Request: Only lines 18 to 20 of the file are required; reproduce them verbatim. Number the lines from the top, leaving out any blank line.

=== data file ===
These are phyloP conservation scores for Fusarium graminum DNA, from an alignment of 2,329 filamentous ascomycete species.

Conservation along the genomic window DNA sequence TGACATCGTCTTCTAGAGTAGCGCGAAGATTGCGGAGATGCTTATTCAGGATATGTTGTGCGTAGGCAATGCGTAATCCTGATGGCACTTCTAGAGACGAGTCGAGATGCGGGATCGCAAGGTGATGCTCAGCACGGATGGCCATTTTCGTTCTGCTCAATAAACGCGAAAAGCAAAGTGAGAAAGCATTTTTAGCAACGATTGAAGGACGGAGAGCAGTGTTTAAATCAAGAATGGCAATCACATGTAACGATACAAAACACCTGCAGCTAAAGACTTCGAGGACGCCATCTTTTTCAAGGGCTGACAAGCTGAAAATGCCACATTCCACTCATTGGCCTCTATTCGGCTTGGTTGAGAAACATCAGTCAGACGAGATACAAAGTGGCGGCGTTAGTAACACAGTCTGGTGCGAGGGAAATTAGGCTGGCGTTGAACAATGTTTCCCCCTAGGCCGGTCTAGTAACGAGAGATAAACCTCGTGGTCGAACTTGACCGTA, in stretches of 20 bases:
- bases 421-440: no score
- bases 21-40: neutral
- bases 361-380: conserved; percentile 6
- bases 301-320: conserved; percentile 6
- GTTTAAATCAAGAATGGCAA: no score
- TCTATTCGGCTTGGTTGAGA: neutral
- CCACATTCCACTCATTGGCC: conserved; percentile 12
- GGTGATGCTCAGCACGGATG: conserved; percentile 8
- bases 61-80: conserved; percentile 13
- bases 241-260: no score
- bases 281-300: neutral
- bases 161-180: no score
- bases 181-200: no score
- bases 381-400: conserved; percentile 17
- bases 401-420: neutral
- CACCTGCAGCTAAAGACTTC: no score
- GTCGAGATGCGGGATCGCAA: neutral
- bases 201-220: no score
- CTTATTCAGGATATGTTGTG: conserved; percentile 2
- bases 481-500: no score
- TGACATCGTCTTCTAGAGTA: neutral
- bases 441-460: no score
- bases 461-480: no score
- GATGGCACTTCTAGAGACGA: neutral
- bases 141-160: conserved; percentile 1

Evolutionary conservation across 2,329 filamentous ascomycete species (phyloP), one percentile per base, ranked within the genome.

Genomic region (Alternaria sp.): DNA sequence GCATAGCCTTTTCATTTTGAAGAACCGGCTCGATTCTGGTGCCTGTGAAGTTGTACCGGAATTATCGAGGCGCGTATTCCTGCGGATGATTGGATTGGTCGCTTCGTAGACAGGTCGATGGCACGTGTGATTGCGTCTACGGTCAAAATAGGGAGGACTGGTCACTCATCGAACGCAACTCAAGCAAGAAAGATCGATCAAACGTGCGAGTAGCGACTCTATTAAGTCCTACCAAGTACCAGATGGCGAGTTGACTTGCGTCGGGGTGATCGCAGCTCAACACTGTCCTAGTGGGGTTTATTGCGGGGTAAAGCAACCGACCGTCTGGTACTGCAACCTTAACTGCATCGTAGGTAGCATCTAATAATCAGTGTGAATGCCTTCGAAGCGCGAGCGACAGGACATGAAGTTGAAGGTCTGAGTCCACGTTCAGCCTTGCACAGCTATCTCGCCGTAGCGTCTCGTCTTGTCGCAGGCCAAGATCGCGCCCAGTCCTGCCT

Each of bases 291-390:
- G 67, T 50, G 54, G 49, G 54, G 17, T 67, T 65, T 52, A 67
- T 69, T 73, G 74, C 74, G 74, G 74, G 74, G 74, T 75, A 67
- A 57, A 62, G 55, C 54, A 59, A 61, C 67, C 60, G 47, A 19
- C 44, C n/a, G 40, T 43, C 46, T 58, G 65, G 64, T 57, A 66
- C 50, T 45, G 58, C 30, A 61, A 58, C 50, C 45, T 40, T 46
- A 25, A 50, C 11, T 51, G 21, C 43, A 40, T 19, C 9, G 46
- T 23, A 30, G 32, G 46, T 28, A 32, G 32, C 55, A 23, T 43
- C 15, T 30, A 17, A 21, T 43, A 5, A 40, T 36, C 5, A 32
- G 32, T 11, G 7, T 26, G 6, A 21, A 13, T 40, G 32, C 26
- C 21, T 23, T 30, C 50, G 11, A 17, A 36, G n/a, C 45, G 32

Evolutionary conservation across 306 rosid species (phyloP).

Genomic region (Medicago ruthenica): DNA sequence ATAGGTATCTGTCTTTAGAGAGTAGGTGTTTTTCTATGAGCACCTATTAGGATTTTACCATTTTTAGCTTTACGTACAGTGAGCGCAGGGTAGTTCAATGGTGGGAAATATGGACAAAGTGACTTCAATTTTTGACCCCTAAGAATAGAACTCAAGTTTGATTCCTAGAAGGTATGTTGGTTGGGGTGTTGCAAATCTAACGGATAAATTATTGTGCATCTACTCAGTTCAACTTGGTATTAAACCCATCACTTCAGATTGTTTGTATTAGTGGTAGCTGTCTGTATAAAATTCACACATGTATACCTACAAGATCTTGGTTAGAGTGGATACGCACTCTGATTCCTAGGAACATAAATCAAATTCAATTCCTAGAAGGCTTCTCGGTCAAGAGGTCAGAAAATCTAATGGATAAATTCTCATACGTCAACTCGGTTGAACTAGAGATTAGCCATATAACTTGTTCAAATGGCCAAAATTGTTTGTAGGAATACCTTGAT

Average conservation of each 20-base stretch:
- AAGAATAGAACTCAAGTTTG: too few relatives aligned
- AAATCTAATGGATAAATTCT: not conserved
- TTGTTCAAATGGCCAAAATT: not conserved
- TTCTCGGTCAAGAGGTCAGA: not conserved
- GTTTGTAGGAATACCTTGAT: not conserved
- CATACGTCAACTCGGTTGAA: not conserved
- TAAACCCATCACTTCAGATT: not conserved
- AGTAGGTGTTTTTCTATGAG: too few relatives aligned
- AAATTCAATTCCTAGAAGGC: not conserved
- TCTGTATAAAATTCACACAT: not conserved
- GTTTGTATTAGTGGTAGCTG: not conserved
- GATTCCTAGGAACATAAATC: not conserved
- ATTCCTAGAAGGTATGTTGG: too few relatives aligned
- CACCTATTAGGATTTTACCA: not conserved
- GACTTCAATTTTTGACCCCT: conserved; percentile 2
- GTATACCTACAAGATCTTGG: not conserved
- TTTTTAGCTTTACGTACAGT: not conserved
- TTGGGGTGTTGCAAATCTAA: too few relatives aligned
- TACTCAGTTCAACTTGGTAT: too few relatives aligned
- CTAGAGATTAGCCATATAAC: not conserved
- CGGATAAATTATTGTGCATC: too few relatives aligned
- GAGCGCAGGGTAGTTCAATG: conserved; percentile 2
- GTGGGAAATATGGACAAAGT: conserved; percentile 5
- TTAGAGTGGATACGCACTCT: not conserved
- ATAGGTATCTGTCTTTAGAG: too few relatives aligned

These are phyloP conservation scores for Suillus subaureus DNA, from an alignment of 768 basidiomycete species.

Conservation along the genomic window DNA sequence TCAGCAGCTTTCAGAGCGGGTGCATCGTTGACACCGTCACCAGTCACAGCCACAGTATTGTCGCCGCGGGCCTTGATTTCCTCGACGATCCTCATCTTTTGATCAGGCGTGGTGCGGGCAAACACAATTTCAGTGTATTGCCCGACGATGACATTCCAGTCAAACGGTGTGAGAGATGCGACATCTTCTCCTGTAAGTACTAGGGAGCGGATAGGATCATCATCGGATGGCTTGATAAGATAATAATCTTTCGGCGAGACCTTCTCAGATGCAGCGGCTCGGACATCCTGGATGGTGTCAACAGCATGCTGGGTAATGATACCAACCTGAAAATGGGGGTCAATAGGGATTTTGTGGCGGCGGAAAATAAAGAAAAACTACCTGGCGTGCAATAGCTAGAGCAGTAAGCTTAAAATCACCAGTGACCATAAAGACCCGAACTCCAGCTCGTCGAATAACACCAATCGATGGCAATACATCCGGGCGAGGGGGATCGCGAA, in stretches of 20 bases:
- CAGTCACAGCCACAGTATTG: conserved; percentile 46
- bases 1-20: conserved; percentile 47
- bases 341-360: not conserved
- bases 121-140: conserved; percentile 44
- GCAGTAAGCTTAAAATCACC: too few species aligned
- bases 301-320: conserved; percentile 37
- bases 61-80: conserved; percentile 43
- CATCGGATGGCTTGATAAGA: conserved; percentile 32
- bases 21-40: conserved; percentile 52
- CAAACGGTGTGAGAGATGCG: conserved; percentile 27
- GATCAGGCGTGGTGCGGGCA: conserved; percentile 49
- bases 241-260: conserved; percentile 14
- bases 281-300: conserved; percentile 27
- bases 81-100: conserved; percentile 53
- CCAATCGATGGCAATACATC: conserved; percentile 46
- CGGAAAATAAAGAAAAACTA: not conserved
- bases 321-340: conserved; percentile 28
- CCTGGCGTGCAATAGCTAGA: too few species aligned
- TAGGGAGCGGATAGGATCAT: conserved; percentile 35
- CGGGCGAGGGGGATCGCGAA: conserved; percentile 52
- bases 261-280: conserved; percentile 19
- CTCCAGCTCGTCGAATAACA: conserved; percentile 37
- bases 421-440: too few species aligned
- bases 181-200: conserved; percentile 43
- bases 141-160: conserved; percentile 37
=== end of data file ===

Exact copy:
- CACCTGCAGCTAAAGACTTC: no score
- GTCGAGATGCGGGATCGCAA: neutral
- bases 201-220: no score